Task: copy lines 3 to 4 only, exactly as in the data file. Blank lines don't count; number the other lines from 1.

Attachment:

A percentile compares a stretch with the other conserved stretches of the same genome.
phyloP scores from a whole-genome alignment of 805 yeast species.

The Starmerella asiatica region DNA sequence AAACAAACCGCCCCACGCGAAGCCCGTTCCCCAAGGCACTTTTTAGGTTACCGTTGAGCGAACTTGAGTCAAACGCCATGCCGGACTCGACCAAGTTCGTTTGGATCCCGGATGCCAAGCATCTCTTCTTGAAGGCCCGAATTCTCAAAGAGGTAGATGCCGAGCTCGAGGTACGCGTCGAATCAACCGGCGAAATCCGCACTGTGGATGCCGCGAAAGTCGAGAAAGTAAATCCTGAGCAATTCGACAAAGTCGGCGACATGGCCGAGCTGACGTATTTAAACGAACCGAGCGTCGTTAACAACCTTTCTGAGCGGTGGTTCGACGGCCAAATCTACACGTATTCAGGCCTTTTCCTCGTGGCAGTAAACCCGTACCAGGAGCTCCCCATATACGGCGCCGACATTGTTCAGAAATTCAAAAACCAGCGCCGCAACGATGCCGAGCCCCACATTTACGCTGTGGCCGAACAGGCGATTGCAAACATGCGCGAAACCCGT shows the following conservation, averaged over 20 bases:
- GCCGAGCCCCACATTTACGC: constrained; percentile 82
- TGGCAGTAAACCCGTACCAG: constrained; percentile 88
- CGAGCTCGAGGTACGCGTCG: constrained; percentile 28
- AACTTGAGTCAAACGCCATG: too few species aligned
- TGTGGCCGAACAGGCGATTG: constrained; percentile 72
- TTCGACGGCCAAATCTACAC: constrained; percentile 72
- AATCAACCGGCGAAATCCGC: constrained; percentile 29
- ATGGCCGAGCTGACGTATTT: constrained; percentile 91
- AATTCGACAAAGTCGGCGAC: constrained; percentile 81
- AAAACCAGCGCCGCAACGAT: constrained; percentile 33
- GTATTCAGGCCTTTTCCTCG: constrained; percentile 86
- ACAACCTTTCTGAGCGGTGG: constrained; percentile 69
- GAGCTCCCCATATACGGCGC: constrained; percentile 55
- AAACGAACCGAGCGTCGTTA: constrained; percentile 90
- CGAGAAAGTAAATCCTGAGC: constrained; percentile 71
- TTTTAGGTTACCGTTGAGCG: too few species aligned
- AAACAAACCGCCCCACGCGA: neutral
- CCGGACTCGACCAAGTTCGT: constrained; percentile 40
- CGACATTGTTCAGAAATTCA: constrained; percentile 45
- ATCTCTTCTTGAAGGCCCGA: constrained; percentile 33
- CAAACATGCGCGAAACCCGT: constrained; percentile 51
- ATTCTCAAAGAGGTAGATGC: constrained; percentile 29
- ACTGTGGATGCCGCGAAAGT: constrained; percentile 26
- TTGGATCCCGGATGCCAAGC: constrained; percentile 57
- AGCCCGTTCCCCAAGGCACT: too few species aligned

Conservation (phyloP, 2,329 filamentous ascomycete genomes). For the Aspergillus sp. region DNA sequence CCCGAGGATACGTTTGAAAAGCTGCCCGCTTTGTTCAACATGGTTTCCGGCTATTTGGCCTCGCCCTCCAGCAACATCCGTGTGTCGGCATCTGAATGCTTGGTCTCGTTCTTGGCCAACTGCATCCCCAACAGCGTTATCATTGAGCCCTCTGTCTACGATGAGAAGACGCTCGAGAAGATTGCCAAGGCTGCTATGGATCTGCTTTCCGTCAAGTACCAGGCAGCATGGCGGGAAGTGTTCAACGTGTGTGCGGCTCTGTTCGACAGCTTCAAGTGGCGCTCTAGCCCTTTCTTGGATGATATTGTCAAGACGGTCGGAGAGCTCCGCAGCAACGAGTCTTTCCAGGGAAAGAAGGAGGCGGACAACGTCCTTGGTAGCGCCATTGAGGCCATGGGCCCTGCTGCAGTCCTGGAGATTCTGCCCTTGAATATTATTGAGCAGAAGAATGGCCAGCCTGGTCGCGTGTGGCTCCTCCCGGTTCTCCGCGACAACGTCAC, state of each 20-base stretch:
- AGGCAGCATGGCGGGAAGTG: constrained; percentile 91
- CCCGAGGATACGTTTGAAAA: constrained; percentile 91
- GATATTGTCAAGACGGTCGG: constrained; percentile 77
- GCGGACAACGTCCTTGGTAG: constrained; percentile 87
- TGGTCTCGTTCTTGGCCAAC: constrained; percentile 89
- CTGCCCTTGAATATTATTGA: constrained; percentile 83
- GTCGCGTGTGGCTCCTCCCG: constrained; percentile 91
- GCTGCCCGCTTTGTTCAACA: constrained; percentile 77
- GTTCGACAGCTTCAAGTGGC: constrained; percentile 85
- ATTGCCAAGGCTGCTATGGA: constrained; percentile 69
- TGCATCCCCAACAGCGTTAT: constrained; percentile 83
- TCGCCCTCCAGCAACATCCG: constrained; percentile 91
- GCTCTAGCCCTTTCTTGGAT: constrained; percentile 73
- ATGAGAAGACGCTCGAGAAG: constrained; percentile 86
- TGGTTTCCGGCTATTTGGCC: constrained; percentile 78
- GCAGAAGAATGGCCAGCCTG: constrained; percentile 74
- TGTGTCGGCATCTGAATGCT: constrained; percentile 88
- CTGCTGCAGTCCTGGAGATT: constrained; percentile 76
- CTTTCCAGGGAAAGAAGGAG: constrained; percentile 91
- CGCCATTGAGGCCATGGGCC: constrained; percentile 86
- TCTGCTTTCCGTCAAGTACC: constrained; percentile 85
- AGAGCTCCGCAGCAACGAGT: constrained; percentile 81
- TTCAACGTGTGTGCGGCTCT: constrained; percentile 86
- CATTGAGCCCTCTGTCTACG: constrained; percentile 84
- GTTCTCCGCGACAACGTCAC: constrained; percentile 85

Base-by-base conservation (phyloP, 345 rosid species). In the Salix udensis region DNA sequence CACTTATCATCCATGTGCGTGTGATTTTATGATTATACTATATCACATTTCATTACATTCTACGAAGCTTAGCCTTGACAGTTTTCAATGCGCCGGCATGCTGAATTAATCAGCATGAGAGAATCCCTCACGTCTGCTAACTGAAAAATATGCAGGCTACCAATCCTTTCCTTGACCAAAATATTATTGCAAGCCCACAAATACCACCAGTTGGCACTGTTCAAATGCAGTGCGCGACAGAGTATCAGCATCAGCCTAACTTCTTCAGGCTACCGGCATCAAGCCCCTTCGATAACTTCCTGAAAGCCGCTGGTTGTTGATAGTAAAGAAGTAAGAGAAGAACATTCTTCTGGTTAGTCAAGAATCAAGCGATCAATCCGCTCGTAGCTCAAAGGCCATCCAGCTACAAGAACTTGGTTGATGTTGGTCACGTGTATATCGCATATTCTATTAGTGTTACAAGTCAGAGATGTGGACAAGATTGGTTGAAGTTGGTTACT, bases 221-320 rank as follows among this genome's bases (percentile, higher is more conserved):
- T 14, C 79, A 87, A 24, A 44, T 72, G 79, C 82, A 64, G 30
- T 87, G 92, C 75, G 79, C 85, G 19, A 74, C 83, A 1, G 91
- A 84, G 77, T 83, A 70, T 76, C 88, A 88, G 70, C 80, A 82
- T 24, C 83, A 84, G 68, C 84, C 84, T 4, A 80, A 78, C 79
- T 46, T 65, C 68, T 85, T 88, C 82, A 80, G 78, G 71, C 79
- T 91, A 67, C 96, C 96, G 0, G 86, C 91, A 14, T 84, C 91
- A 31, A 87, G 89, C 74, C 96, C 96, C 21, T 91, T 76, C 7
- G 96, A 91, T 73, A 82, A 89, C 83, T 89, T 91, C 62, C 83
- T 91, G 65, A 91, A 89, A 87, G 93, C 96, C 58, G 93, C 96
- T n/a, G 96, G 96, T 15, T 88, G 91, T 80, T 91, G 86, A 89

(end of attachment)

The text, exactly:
The Starmerella asiatica region DNA sequence AAACAAACCGCCCCACGCGAAGCCCGTTCCCCAAGGCACTTTTTAGGTTACCGTTGAGCGAACTTGAGTCAAACGCCATGCCGGACTCGACCAAGTTCGTTTGGATCCCGGATGCCAAGCATCTCTTCTTGAAGGCCCGAATTCTCAAAGAGGTAGATGCCGAGCTCGAGGTACGCGTCGAATCAACCGGCGAAATCCGCACTGTGGATGCCGCGAAAGTCGAGAAAGTAAATCCTGAGCAATTCGACAAAGTCGGCGACATGGCCGAGCTGACGTATTTAAACGAACCGAGCGTCGTTAACAACCTTTCTGAGCGGTGGTTCGACGGCCAAATCTACACGTATTCAGGCCTTTTCCTCGTGGCAGTAAACCCGTACCAGGAGCTCCCCATATACGGCGCCGACATTGTTCAGAAATTCAAAAACCAGCGCCGCAACGATGCCGAGCCCCACATTTACGCTGTGGCCGAACAGGCGATTGCAAACATGCGCGAAACCCGT shows the following conservation, averaged over 20 bases:
- GCCGAGCCCCACATTTACGC: constrained; percentile 82